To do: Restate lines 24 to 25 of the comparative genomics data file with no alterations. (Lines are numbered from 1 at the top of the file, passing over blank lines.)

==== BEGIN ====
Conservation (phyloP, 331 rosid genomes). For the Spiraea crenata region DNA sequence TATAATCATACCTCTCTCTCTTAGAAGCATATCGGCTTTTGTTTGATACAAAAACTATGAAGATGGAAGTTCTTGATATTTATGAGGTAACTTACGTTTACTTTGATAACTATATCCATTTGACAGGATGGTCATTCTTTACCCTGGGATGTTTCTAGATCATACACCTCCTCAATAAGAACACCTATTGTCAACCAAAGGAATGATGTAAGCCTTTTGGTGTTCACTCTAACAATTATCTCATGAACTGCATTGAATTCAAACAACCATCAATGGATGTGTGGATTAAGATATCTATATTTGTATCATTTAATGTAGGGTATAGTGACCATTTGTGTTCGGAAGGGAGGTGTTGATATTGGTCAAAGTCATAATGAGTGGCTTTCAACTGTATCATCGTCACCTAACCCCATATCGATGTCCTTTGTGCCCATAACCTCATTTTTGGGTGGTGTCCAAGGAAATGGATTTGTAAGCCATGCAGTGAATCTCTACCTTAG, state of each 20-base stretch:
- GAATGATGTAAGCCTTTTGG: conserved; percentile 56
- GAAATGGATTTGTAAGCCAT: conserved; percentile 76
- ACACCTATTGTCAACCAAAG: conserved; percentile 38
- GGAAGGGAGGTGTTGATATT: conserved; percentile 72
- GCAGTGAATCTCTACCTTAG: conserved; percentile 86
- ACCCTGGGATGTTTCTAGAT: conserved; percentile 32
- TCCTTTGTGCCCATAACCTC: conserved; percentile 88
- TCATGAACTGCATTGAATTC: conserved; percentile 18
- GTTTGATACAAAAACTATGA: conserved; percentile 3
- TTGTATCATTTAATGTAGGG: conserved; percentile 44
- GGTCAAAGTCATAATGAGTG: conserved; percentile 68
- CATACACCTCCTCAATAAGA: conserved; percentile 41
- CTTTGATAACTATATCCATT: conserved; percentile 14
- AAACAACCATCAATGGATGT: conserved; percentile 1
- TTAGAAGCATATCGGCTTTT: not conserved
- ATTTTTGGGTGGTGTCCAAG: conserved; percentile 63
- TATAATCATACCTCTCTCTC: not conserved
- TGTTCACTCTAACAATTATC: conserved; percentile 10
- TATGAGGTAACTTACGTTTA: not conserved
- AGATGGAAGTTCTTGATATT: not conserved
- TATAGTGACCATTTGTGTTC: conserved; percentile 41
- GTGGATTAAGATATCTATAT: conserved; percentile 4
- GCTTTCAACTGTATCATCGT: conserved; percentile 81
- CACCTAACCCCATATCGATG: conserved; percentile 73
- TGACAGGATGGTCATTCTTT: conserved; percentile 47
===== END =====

- GCTTTCAACTGTATCATCGT: conserved; percentile 81
- CACCTAACCCCATATCGATG: conserved; percentile 73